Vanzetti commented in court after the sentence was announced: "The jury were hating us because we were against the war, and the jury don't know that it makes any difference between a man that is against the war because he believes that the war is unjust, because he hate no country, because he is a cosmopolitan, and a man that is against the war because he is in favor of the other country that fights against the country in which he is, and therefore a spy, an enemy, and he commits any crime in the country in which he is in behalf of the other country in order to serve the other country. We are not men of that kind. Nobody can say that we are German spies or spies of any kind... I never committed a crime in my life - I have never stolen and I have never killed and I have never spilt blood, and I have fought against crime, and I have fought and I have sacrificed myself even to eliminate the crimes that the law and the church legitimate and sanctify."
The Sacco and Vanzetti Case received a great deal of publicity. Many observers believed that their conviction resulted from prejudice against them as Italian immigrants and because they held radical political beliefs. The case resulted in anti-US demonstrations in several European countries and at one of these in Paris, a bomb exploded killing twenty people.
In 1925 Celestino Madeiros, a Portuguese immigrant, confessed to being a member of the gang that killed Frederick Parmenter and Alessandro Berardelli. He also named the four other men, Joe, Fred, Pasquale and Mike Morelli, who had taken part in the robbery. The Morelli brothers were well-known criminals who had carried out similar robberies in area of Massachusetts. However, the authorities refused to investigate the confession made by Madeiros.
Many leading writers and artists such as John Dos Passos, Alice Hamilton, Paul Kellog, Jane Addams, Upton Sinclair, Dorothy Parker, Ben Shahn, Edna St. Vincent Millay, John Howard Lawson, Floyd Dell, George Bernard Shaw and H. G. Wells became involved in a campaign to obtain a retrial. Although Webster Thayer, the original judge, was officially criticised for his conduct at the trial, the authorities refused to overrule the decision to execute the men.
Eugene Lyons was a regular visitor to see Vanzetti in prison: "With every year of imprisonment Vanzetti seemed to grow calmer, gentler, more philosophic. His was the consolation of genuine martyrdom in which there was no rancor but an ever-deepening understanding. Where, Saco had acquired his anarchist beliefs at second-hand, more attracted by its harsh code than its philosophy, Vanzetti had read and studied the poets and prophets of his faith. His mind was crystal clear and expanded immensely in the enforced leisure of his seven years' isolation. Some of his letters and speeches from the prisoners' cage have the ring of enduring literature-this despite his use of English, an alien, half-apprehended tongue. Certainly the scene while he was being strapped into the electric chair, when he proffered his forgiveness to those who were about to snuff out his life, belongs among the high moments in the history of the human spirit."
By the summer of 1927 it became clear that Vanzetti and Nicola Sacco would be executed. Vanzetti commented to a journalist: "If it had not been for this thing, I might have lived out my life talking at street corners to scorning men. I might have died, unmarked, unknown, a failure. Now we are not a failure. This is our career and our triumph. Never in our full life can we hope to do such work for tolerance, justice, for man's understanding of man, as now we do by accident. Our words - our lives - our pains - nothing! The taking of our lives - lives of a good shoemaker and a poor fish peddler - all! That last moment belong to us - that agony is our triumph. On 23rd August 1927, the day of execution, over 250,000 people took part in a silent demonstration in Boston.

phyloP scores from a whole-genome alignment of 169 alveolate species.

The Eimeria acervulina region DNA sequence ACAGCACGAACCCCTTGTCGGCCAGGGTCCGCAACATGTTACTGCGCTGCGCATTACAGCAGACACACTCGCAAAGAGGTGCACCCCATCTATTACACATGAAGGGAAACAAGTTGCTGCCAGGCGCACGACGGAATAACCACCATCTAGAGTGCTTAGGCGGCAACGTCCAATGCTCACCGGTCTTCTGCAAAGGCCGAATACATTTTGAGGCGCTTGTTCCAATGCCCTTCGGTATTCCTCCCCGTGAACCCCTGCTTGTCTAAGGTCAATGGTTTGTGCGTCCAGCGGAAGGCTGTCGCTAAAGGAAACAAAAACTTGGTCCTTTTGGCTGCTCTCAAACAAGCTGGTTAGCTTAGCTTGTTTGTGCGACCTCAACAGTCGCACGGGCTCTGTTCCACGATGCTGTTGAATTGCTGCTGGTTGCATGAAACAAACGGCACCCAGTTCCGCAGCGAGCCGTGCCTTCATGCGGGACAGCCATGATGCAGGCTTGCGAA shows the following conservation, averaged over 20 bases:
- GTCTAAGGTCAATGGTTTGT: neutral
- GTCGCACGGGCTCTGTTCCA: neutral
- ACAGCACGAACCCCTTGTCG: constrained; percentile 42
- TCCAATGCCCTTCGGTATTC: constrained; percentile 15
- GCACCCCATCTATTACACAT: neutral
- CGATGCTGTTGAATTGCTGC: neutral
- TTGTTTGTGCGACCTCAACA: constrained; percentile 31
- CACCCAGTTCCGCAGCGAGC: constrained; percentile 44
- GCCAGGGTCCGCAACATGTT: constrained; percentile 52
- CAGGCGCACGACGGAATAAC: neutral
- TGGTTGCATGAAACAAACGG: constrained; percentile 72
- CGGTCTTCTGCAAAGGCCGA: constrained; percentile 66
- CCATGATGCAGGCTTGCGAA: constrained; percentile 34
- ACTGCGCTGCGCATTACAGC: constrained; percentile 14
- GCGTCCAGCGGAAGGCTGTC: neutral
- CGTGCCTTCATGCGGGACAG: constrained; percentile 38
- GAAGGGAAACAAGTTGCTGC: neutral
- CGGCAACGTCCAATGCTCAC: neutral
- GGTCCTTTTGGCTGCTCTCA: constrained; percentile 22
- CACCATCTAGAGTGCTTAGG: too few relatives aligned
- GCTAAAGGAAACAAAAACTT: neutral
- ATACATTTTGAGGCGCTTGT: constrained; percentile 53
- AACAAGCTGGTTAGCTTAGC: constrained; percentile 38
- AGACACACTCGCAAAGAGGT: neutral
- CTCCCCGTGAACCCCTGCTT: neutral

Soon after the executions Eugene Lyons published his book, The Life and Death of Sacco and Vanzetti (1927): "It was not a frame-up in the ordinary sense of the word. It was a far more terrible conspiracy: the almost automatic clicking of the machinery of government spelling out death for two men with the utmost serenity. No more laws were stretched or violated than in most other criminal cases. No more stool-pigeons were used. No more prosecution tricks were played. Only in this case every trick worked with a deadly precision. The rigid mechanism of legal procedure was at its most unbending. The human beings who operated the mechanism were guided by dim, vague, deep-seated motives of fear and self-interest. It was a frame-up implicit in the social structure. It was a perfect example of the functioning of class justice, in which every judge, juror, police officer, editor, governor and college president played his appointed role easily and without undue violence to his conscience. A few even played it with an exalted sense of their own patriotism and nobility."
Fifty years later, on 23rd August, 1977, Michael Dukakis, the Governor of Massachusetts, issued a proclamation, effectively absolving the two men of the crime. "Today is the Nicola Sacco and Bartolomeo Vanzetti Memorial Day. The atmosphere of their trial and appeals were permeated by prejudice against foreigners and hostility toward unorthodox political views. The conduct of many of the officials involved in the case shed serious doubt on their willingness and ability to conduct the prosecution and trial fairly and impartially. Simple decency and compassion, as well as respect for truth and an enduring commitment to our nation's highest ideals, require that the fate of Sacco and Vanzetti be pondered by all who cherish tolerance, justice and human understanding."